GOP senators now oppose health bill - enough to sink it

U.S. Sen. Susan Collins, R-Maine, continued to reserve judgment Sunday on whether she will support or reject the health care bill released by Senate Republicans last week.

"It's hard for me to see the bill passing this week", Collins said.

"I can not support a piece of legislation that takes insurance away from tens of millions of Americans and tens of thousands of Nevadans", Heller said. Thursday, they acted on that promise by unveiling the AHCA, a bill that will make deep cuts to Medicaid, end the mandate that requires most Americans have health insurance, and slashes other Obamacare policies.

GOP leaders say repealing the ACA is necessary because premiums are skyrocketing on the health insurance exchanges and because states should have the flexibility to offer Americans more affordable healthcare options.

"There isn't anything in this piece of legislation that will lower your premiums", he said, contradicting one of the main arguments that supporters of the bill have made.

Heller joined four conservative senators who came out against the bill Thursday, albeit for far different reasons, including that the Medicaid cuts aren't large enough, proving that McConnell's path to 50 is complicated.

So far, five Republican senators are expressing opposition to the Senate GOP plan that would scuttle much of the Obama law. Three of them said they anxious it does not go far enough in repealing the ACA, known as Obamacare.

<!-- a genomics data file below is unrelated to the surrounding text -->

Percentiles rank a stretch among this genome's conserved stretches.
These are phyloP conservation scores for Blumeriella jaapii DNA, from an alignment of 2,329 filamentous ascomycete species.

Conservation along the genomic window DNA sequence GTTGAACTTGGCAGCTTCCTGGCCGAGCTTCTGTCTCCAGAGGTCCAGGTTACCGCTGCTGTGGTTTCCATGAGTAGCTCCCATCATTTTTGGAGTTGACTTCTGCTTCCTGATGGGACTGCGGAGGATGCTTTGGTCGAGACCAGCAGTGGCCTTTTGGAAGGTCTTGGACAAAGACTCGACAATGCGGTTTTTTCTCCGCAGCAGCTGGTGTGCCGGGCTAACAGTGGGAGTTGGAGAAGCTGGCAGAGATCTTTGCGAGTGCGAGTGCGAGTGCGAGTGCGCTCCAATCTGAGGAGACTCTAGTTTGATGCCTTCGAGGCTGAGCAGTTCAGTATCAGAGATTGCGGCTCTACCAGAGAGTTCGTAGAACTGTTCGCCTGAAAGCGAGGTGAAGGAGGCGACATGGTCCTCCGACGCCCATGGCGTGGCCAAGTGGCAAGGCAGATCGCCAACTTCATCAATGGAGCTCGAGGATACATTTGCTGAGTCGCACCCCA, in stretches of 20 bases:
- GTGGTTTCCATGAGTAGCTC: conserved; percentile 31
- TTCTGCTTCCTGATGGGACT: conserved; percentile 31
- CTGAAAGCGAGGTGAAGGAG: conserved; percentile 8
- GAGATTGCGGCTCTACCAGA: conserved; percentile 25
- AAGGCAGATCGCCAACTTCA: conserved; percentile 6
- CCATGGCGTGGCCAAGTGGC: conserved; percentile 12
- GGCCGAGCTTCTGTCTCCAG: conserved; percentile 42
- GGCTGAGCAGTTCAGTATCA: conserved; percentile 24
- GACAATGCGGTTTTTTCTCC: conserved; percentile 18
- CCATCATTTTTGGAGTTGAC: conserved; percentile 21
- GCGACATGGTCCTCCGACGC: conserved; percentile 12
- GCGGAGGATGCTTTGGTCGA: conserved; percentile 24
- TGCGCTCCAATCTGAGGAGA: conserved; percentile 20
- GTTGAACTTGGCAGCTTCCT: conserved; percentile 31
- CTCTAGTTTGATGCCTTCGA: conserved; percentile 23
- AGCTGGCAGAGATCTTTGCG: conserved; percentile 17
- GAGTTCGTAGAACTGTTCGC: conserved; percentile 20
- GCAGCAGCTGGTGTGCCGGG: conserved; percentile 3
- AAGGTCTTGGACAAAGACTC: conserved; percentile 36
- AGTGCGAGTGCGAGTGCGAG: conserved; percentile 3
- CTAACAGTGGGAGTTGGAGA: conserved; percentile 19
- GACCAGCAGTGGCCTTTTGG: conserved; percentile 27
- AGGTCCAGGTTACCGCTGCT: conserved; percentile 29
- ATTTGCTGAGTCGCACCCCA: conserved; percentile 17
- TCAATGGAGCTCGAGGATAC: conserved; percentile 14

McConnell, R-Ky., can not pass the bill if he loses more than two Republican votes.

Republican Sen. Susan Collins of ME told reporters she has "not yet had the opportunity to read the text of the bill and the details really matter".

The House's version of the bill, which passed that chamber in May, is a repeal and replacement of the Affordable Care Act.

"There are things in this bill which adversely affect my state, that are peculiar to my state", Cassidy said on CBS' "Face the Nation".

"The president said the House bill was mean", said Senate Democratic leader Chuck Schumer.

Collins and others are anxious about the bill rolling back the Affordable Care Act's expansion of Medicaid and putting limits on federal funding of the program.

Senate Democratic leader Chuck Schumer of NY said Democrats have been clear they will cooperate with Republicans if they agree to drop a repeal of the Affordable Care Act and instead work to improve it.

Sen. Ron Johnson (R-WI) wrote in a New York Times op-ed that the current bill from Senate Majority Leader Mitch McConnell (R-KY) "leaves in place the pre-existing-condition rules that drive up the cost of insurance for everyone".

"We have a very good plan", he said.

The Senate bill resembles legislation the House approved last month.

The bill would let states get waivers to ignore some coverage requirements under Obama's law, such as specific health services insurers must now cover. A Reuters/Ipsos poll this month found almost 60 percent of adults believed the House bill would make insurance costlier for low-income citizens and people with pre-existing conditions. "It's really sort of astounding that you have states that rejected Obamacare and now in the bill they're being penalized for rejecting it".

While Trump reportedly called the House bill "mean" and wants to see a bill with heart, Schumer said "the Senate bill may be meaner".

"She has been living in a group home for 21 years, all their funding comes from Medicaid", Stuart said.

Senator Cotton, who was part of the 13 member group that worked on developing the bill, has not taken a position on the final draft. We sure hope he changes his mind as he learns more about the bill. The bill has a $112 billion market stabilization fund to prevent this, but experts doubt it, or a similar measure in the House bill, would be enough.